Ease up on those landings, Bruce. You’ve just hit 75, and no-one wants you risking that knee cartilage. 75 years ago this month, Batman debuted in the pages of Detective Comics, and he’s still going strong, with his last movie raking in more than a billion dollars, and heading towards a reboot in Zak Snyder‘s Batman vs. Superman. In the meantime, many other characters have been and gone, and lots have stuck around but never climbed to the heights of the Bat. So why has the Caped Crusader endured for so long, and why is he so popular?
One appealing answer is that he’s the best version of the superhero power fantasy. Okay, ‘power fantasy’ sounds a little unseemly, and you might argue that people like Batman because of the escapist aspect of his stories. But if that’s the case, you’d probably be better served by reading Superman. After all, Superman’s is the ultimate escapist story: he’s unstoppable, invulnerable, powerful to the point of being beyond human comprehension. Heck, he’s even from another world- a nice Freudian ‘changeling fantasy’ thrown into the mix. Batman, however, is none of these things. He’s got no powers (or even parents). He’s definitely human, and he’s part of a world not entirely dissimilar to ours (in his titles at least; in Justice League he often hangs out with gods). With this in mind, it’s difficult to see how the character of Batman offers an escapist fantasy.
What the Bat definitely does offer is a power fantasy. In this case, it looks like it’s quite a positive one. Batman is a man who took something horrible in his life, and used it as motivation to change himself into a paragon of justice. His constant hard work at becoming a better person is something we can all aspire to. This is obviously a relatively generous reading: it’s equally possible to see the Caped Crusader as a Dark Knight, an obsessive thug with a twisted, black and white idea of morality, who tyrannically forces his will on the world. In this writer’s opinion, the best Batman writing tries both of these takes, and delivers something more in the middle. But the common aspect of both of these takes on Batman is that they discuss, explain and present a power fantasy, where self-determination truly works.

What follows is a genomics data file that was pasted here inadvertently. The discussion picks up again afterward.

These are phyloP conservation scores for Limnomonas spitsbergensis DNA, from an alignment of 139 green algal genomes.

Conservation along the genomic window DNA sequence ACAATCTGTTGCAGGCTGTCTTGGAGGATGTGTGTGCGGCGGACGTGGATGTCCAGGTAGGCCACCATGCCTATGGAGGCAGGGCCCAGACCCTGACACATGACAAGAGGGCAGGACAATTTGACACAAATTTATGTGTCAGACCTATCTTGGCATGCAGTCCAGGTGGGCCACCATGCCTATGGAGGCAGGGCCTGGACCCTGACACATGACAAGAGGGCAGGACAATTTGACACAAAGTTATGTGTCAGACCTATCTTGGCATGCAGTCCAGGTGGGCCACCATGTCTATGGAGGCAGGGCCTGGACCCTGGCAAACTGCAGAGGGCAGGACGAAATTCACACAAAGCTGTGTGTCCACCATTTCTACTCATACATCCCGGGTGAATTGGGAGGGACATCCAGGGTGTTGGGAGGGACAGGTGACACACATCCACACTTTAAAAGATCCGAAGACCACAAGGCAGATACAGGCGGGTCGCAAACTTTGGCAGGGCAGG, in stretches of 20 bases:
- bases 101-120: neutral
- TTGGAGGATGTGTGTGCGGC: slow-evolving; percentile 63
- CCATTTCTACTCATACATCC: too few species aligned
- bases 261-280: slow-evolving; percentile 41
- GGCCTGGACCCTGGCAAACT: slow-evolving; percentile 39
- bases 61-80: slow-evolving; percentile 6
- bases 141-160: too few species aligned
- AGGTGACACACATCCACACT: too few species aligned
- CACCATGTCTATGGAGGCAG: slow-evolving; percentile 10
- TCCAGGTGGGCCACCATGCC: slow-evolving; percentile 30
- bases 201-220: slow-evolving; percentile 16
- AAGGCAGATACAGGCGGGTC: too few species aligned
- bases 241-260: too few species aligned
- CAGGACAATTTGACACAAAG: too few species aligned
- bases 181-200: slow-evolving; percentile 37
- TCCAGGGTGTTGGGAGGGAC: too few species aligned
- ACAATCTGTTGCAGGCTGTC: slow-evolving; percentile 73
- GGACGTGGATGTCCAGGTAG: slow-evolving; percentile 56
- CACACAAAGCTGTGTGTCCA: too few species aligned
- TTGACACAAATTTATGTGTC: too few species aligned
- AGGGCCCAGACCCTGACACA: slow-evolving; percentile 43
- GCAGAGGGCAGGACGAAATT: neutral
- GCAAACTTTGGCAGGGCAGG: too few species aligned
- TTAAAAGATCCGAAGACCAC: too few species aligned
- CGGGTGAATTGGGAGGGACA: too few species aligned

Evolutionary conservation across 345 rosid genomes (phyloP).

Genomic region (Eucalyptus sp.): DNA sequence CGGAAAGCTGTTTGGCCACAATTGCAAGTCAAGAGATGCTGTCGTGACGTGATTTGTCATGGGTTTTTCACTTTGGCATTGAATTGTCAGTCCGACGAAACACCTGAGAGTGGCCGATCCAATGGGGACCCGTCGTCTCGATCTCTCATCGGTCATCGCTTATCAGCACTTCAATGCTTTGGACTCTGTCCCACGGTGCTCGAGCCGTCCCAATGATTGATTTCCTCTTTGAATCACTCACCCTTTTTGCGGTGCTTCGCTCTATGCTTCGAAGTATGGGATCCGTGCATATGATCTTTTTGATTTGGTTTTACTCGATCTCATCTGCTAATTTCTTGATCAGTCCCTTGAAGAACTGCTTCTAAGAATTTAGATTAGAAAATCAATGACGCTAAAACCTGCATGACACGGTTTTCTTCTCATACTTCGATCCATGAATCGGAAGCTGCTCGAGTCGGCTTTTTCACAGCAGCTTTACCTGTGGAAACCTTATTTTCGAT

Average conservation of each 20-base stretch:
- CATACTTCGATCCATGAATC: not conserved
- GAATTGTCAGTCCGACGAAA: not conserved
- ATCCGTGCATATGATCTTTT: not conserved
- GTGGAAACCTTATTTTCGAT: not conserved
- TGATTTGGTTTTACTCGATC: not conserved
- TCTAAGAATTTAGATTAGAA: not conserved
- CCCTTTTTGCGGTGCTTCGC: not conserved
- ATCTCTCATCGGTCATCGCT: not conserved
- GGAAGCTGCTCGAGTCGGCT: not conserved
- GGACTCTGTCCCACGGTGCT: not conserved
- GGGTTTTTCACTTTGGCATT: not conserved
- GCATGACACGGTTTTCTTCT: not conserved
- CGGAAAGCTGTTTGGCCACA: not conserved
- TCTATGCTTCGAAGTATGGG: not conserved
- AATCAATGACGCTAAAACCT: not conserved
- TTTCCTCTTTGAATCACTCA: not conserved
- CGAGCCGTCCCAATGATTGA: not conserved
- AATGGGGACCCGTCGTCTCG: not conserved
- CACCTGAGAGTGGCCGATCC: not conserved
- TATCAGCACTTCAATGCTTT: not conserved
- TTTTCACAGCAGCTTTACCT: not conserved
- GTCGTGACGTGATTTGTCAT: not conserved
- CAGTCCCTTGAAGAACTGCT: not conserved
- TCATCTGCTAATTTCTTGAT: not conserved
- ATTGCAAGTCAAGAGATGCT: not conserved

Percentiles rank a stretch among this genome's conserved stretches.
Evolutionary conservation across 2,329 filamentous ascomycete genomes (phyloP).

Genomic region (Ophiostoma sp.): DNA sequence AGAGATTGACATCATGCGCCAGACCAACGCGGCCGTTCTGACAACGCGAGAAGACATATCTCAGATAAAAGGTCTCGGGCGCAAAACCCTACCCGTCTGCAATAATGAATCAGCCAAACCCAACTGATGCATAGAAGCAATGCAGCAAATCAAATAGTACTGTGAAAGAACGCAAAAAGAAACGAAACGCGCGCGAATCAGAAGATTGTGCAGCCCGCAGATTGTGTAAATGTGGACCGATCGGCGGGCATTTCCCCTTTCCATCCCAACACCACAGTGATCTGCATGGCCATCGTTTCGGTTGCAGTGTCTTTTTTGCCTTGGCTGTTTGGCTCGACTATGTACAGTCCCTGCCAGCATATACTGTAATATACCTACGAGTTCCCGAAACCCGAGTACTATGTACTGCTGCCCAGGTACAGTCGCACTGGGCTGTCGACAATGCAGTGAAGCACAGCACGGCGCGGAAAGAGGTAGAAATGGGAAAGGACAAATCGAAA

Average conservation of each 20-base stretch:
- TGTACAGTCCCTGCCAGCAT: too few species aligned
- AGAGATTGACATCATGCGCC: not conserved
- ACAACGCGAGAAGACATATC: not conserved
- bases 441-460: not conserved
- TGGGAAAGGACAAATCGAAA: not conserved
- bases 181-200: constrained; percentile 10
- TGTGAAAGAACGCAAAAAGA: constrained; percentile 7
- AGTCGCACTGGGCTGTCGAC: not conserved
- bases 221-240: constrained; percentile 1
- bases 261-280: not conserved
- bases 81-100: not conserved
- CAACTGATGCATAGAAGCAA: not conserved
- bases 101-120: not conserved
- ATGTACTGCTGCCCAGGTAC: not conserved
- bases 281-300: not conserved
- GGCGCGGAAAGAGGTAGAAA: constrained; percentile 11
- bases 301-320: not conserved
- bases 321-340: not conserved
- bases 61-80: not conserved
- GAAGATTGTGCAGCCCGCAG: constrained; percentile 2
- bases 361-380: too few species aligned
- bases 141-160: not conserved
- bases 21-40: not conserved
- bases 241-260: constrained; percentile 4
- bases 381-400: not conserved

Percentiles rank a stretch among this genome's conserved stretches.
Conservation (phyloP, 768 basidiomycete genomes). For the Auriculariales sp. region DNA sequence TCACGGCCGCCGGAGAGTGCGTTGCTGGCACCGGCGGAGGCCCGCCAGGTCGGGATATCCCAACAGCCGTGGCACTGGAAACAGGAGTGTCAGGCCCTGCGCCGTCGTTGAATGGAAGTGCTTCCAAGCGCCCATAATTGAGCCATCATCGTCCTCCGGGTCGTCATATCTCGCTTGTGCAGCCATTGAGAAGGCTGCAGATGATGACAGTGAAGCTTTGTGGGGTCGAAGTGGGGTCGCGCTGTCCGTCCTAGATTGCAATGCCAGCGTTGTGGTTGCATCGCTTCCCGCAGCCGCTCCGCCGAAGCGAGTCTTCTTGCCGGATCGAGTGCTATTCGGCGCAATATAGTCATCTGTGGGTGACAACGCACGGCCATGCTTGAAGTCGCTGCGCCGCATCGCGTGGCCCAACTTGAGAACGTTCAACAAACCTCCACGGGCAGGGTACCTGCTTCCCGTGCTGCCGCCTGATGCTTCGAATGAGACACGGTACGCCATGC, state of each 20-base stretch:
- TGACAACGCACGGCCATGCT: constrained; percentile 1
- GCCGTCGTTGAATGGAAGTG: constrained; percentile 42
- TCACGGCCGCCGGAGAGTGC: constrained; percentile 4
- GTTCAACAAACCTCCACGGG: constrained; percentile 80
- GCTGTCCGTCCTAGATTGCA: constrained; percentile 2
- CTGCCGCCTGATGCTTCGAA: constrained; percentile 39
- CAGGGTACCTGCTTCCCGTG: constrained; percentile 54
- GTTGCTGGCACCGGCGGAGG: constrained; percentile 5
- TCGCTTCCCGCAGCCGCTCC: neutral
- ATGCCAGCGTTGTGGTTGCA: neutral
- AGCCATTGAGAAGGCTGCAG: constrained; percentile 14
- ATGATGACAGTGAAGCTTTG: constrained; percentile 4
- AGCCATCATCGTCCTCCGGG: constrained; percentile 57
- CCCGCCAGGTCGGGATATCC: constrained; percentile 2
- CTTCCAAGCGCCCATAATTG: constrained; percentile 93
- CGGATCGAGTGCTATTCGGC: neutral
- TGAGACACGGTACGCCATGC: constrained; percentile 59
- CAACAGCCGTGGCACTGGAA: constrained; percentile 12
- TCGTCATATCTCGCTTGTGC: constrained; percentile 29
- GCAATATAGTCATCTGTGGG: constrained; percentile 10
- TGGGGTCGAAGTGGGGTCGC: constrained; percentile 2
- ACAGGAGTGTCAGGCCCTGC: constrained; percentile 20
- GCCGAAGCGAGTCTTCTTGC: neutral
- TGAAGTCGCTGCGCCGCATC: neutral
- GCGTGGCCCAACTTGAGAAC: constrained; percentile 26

I recognise this might sound a little insulting. ‘Power fantasy’ isn’t usually something positive, after all. But put it like this. How many people, when they read a great Batman comic, end up thinking about how they could change their lives for the better? That’s a positive force, a force for good, and for however many people that inspires into vigilantism (hopefully few), there are those using the image of the Caped Crusader to discuss childhood sexual abuse, or buoy the feelings of a seriously ill child. In more indirect ways, Batman inspires us to be the best we can be. It’s important that he got his start in 1939, when the world was on the cusp of an awful war; despite his darkness, he’s a symbol of hope, and always will be.
Why do you think Batman has been such an enduring character over the years? Sound off in the comments or send us your thoughts on Twitter!